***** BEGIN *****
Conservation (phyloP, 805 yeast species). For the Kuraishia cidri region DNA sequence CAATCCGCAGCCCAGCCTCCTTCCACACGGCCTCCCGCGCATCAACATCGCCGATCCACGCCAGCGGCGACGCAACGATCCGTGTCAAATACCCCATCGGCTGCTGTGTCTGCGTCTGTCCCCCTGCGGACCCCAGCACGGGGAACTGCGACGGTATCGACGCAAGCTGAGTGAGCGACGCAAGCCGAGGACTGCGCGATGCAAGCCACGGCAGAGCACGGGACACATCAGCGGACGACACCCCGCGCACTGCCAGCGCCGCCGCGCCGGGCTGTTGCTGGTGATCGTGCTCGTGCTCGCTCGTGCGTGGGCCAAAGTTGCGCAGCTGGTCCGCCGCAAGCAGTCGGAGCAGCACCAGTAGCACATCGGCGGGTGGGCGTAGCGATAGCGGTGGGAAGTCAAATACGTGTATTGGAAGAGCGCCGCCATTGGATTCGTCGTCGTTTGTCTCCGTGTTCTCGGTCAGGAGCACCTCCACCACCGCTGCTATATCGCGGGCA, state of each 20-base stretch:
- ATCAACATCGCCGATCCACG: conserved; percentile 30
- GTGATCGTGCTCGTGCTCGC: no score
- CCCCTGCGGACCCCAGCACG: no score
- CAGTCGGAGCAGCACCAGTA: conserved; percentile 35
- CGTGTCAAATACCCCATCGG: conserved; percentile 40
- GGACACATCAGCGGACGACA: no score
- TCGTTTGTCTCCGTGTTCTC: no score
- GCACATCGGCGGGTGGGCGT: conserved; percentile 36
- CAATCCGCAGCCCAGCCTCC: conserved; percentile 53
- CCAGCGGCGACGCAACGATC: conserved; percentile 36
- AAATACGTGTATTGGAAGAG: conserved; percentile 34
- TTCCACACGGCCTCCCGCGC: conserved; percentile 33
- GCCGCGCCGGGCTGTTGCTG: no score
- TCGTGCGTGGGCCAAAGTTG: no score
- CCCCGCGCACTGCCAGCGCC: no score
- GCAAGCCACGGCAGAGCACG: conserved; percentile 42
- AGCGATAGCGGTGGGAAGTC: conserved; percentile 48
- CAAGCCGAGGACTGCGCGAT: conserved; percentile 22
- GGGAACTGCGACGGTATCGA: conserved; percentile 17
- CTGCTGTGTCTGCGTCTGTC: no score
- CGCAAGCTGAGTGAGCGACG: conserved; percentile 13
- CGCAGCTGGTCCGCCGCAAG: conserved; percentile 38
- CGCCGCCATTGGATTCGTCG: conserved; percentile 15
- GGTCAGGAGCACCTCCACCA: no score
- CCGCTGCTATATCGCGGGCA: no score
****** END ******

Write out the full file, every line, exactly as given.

Conservation (phyloP, 805 yeast species). For the Kuraishia cidri region DNA sequence CAATCCGCAGCCCAGCCTCCTTCCACACGGCCTCCCGCGCATCAACATCGCCGATCCACGCCAGCGGCGACGCAACGATCCGTGTCAAATACCCCATCGGCTGCTGTGTCTGCGTCTGTCCCCCTGCGGACCCCAGCACGGGGAACTGCGACGGTATCGACGCAAGCTGAGTGAGCGACGCAAGCCGAGGACTGCGCGATGCAAGCCACGGCAGAGCACGGGACACATCAGCGGACGACACCCCGCGCACTGCCAGCGCCGCCGCGCCGGGCTGTTGCTGGTGATCGTGCTCGTGCTCGCTCGTGCGTGGGCCAAAGTTGCGCAGCTGGTCCGCCGCAAGCAGTCGGAGCAGCACCAGTAGCACATCGGCGGGTGGGCGTAGCGATAGCGGTGGGAAGTCAAATACGTGTATTGGAAGAGCGCCGCCATTGGATTCGTCGTCGTTTGTCTCCGTGTTCTCGGTCAGGAGCACCTCCACCACCGCTGCTATATCGCGGGCA, state of each 20-base stretch:
- ATCAACATCGCCGATCCACG: conserved; percentile 30
- GTGATCGTGCTCGTGCTCGC: no score
- CCCCTGCGGACCCCAGCACG: no score
- CAGTCGGAGCAGCACCAGTA: conserved; percentile 35
- CGTGTCAAATACCCCATCGG: conserved; percentile 40
- GGACACATCAGCGGACGACA: no score
- TCGTTTGTCTCCGTGTTCTC: no score
- GCACATCGGCGGGTGGGCGT: conserved; percentile 36
- CAATCCGCAGCCCAGCCTCC: conserved; percentile 53
- CCAGCGGCGACGCAACGATC: conserved; percentile 36
- AAATACGTGTATTGGAAGAG: conserved; percentile 34
- TTCCACACGGCCTCCCGCGC: conserved; percentile 33
- GCCGCGCCGGGCTGTTGCTG: no score
- TCGTGCGTGGGCCAAAGTTG: no score
- CCCCGCGCACTGCCAGCGCC: no score
- GCAAGCCACGGCAGAGCACG: conserved; percentile 42
- AGCGATAGCGGTGGGAAGTC: conserved; percentile 48
- CAAGCCGAGGACTGCGCGAT: conserved; percentile 22
- GGGAACTGCGACGGTATCGA: conserved; percentile 17
- CTGCTGTGTCTGCGTCTGTC: no score
- CGCAAGCTGAGTGAGCGACG: conserved; percentile 13
- CGCAGCTGGTCCGCCGCAAG: conserved; percentile 38
- CGCCGCCATTGGATTCGTCG: conserved; percentile 15
- GGTCAGGAGCACCTCCACCA: no score
- CCGCTGCTATATCGCGGGCA: no score